I-70 in Glenwood Canyon on track to reopen one lane both ways Saturday

Full mitigation, construction efforts slated for Thanksgiving, however

A crew with the Colorado Department of Transportation make repairs to the eastbound deck on Interstate 70 in Glenwood Canyon.
Courtesy of CDOT

If Interstate 70 reopens through Glenwood Canyon as expected Saturday, motorists should plan for traffic delays until full repairs can be completed later this year.

CDOT officials did not say Friday afternoon during a media briefing when exactly the road will reopen Saturday.

The anticipated one-lane configuration, however, will only encompass the stretch of Interstate 70 most affected by the debris flows that damaged eastbound and westbound lanes in July. The debris flows were a product of heavy rains activating the Grizzly Creek burn scar.

“There’s going to be reduced speeds, and a need for people to drive with extra care on the roadway,” CDOT Executive Director Shoshana Lew said during a Friday afternoon media briefing. “That will mean keeping your eyes focused moving forward, and there’s a lot to see on the sides.

But we’re going to need drivers to be attuned to driving safely and in an interactive manner, keeping flow sticking to the speed limit, which is going to be slower than usual.”

The most significant damage to Interstate 70 occurred at milepost 123.5 — otherwise known as “Blue Gulch.”

It’s likely the speed limit of this section of roadway will be reduced to 35 mph, Lew said. The one-lane configuration should last until Thanksgiving, when work crews are expected to fully complete mitigation and reconstruction efforts.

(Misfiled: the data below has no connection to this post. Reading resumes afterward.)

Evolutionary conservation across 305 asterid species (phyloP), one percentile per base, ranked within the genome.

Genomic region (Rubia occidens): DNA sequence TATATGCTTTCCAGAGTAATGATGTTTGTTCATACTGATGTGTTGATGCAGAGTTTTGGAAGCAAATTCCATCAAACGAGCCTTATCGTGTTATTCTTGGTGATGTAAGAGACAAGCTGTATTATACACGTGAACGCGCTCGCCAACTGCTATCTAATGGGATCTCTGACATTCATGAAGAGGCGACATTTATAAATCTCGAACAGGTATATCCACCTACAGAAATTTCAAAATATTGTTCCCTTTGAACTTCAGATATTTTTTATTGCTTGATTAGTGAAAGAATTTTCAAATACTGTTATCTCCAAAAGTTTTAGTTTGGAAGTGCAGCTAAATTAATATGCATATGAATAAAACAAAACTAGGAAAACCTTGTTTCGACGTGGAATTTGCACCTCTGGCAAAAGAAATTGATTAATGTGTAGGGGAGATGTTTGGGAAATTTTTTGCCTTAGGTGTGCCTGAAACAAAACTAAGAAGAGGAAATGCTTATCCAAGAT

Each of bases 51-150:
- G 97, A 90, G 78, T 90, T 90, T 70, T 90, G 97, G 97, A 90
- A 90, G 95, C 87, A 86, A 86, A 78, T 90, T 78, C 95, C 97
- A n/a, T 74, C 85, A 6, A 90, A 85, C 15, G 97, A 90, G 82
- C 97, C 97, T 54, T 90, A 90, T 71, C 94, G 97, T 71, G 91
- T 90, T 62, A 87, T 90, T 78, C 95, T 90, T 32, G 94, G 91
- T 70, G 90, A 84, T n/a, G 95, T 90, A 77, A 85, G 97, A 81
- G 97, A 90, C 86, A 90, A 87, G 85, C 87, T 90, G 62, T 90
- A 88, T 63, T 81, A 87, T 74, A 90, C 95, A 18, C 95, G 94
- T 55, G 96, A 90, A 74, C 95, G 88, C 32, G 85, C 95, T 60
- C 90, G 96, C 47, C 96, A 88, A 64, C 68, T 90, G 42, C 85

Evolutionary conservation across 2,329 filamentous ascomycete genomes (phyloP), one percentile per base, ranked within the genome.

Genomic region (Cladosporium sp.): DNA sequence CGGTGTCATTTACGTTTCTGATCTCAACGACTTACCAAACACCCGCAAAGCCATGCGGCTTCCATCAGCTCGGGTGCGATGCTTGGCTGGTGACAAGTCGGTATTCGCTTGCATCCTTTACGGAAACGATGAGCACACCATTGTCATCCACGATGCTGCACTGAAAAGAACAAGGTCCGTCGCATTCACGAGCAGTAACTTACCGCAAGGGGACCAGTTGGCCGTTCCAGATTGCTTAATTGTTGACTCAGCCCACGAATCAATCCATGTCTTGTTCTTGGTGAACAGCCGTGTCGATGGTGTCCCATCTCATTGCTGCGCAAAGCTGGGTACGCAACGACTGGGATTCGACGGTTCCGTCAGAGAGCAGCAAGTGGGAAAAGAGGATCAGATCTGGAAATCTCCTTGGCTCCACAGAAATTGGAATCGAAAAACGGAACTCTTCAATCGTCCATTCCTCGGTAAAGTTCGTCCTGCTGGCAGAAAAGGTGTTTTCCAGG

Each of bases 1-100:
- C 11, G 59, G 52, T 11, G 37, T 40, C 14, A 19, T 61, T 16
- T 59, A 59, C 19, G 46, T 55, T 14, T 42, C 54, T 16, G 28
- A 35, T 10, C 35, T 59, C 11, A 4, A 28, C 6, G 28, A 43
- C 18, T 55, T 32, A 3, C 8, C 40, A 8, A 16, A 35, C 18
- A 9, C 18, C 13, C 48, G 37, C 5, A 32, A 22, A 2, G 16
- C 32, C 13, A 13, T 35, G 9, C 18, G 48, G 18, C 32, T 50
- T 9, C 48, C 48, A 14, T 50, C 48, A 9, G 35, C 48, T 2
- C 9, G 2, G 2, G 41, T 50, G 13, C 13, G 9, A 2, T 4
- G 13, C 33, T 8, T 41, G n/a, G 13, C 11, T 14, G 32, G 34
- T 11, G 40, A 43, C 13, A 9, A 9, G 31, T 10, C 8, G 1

CDOT Deputy Incident Commander Keith Stefanik said crews have so far placed 150 3,000-pound sacks on the north side of Interstate 70 expected to provide temporary rockfall protection in that area.

“So, that was a great accomplishment, and that’ll provide a layer of protection for the traveling public, for any small to medium rocks that come down through that Blue Gulch area,” he said.

Meanwhile, Stefanik said crews were able to get the eastbound lane up to grade.

“But we’re not out of the clear — we have to get very good cooperation from Mother Nature and make sure she is not establishing more events that place material down on the viaduct,” he said. “We also need to make sure that we can get an emergency contractor in here to do the repairs necessary to get two lanes open in each direction.”

CDOT officials are expecting to award a bid to an emergency contractor by Aug. 20.

“We just had a job showing today with approximately a little over 10 contractors,” Stefanik said.

Work throughout the next three months is going to be “very extensive,” Stefanik said.

“Basically, we need to reconstruct portions of the westbound deck,” he said. ” We lost the inside barrier, we lost the structural strands that go across the Interstate.”

He added, “All of that section of westbound I-70 needs to be partially reconstructed or fully reconstructed in that area.”

One major consideration for motorists to keep in mind is that ever since the closure of I-70 through Glenwood Canyon began, alternate routes have been inundated with motorists trying to circumvent the closure. Both Cottonwood and Independence passes are frequently seeing more stop-and-go traffic.

Meanwhile, some motorists who use GPS systems to navigate around Glenwood Canyon have been directed through roads unintended for regular traffic use. Lew said it’s best for motorists to check to avoid such situations.

“GPS is an incredible tool that is invaluable for drivers, particularly when you don’t know the area. But it doesn’t replace common sense in terms of picking a route, particularly when driving through the mountains,” Lew said. “I would say that drivers should be very careful about any route that doesn’t sort of look like a major highway that runs you over mountain passes.”

Motorists are encouraged to plan their travel ahead of time and to keep their eyes on the roadway while driving past the mudslide area, a Friday CDOT update states. CDOT crews will continue to monitor for inclement weather and may close the highway again if conditions are deemed unsafe.

Reporter Ray K. Erku can be reached at 612-423-5273 or


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